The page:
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How to deal with your neighbour’s neglected yard

There is a seemingly endless array of issues that turn a friendly neighbourhood into a battleground. Chances are, your local government office and even the police have heard more than their share of grievances over issues like barking dogs, parking, and trees that cross property lines. One of the most common complaints from neighbourhoods with homes placed in close proximity to one another is over poorly maintained yards.

Un-mowed lawns, weedy gardens and fallen leaves that are never raked can become a major sore spot when one neighbour’s unkempt yard is seen to reflect negatively on the entire neighbourhood. The question is, how to deal with a neighbour’s neglected yard?

  1. Keep Calm and Look the Other Way

If your neighbour’s unkempt yard is not impacting the health and safety of the neighbourhood, the best thing you can do may be to just look the other way. Yes, a lawn covered in fallen weeds is unsightly, and having those leaves blow onto your freshly raked lawn is annoying. However, before you do anything rash, stop and ask yourself if “doing something” about the problem is worth the tension that it will likely create between your family and your neighbour.

  1. Talk to Them About It

Just knocking on the door and taking your neighbour to task about their unsightly yard is not something that will work for everyone. Sometimes, it’s a matter of having a good excuse (other than your offended eyes). Something like having out-of-town company coming over, or if you’re selling your house can offer the perfect excuse for you to ask your neighbor about their neglected yard. You just might learn that the yard is being neglected due to poor health or financial woes.

  1. Offer to Lend a Hand

Yes, you already work hard enough maintaining your own yard. However, if after you’ve talked to your neighbour and discover that they are for one reason or another unable to rake the leaves or mow their grass, you might want to consider lending a hand. Not only will this remove the eyesore of their neglected yard, but it may go a long way toward fostering an improved neighbourly relationship.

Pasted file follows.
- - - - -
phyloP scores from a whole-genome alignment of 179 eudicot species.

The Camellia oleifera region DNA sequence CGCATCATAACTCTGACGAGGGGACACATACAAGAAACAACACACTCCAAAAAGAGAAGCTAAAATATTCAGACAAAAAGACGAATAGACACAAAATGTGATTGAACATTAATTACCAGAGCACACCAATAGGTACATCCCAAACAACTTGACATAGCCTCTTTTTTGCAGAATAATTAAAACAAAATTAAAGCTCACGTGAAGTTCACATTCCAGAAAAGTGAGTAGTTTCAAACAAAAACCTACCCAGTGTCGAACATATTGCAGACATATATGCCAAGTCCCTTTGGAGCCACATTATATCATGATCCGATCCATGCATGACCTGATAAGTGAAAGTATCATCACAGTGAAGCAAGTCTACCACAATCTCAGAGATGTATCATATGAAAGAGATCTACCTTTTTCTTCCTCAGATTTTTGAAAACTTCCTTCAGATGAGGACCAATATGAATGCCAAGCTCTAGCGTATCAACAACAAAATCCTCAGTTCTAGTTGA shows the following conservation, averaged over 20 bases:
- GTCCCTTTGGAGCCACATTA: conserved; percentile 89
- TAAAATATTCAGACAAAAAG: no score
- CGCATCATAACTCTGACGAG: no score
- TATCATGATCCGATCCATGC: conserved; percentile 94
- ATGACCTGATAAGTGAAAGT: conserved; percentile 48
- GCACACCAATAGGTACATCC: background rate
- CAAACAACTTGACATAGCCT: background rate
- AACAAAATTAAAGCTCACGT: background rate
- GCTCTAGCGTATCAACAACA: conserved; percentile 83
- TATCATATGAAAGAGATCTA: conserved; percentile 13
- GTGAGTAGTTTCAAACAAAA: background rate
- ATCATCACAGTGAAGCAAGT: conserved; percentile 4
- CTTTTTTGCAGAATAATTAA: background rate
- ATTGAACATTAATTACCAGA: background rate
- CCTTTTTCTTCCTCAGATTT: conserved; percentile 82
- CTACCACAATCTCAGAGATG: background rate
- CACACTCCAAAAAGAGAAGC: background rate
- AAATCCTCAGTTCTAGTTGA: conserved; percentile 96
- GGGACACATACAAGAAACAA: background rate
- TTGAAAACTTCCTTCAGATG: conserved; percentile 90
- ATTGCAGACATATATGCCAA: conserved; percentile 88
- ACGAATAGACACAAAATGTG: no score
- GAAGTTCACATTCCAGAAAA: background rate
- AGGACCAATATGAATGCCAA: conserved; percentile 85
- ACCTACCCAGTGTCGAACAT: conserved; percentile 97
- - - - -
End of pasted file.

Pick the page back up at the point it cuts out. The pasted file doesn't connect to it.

1. Consult Your Local Bylaws

Unfortunately, in some cases, trying to take the high road is not a sufficient solution for neighbourhood disputes. If this reflects your situation, then it may be possible to take advantage of municipal bylaws and file a complaint.

In most Canadian municipalities there are bylaws in place to uphold certain property standards. These bylaws can deal with issues such as derelict vehicles on the premises, keeping yards free from garbage, and even the number of garage sales you are entitled to have in a year (in Toronto, that number is 2, by the way). Keep in mind however, that not all municipalities have the same bylaws.

When it comes to mowing the lawn, you will find that most municipalities have a bylaw in place stating that grass and weeds are not to grow higher than 20 centimetres (8 inches). If the grass exceeds this height, a complaint can be filed and the city/town may mow the lawn at the homeowner’s expense.  Similarly, fallen leaves and garden refuse are generally classified as waste, and the presence of excessive leaves on the front lawn may (and this is a strong may) place a homeowner in violation of the local yard and lot maintenance bylaw.

If you feel strongly about your neighbour’s neglected yard, you can visit the bylaws section of your city or town’s official website and register a complaint either by email or by phone.

Alternatively, if you happen to be a homeowner at the centre of a neglected yard dispute, and are having a hard time maintaining your property due to illness or time constraints, there is a solution. Hiring a professional landscaper or even a handyman can take away the burden of trying to keep your yard in order.

Ready to hire a landscaper or handyman? Browse to find local professionals in your area.



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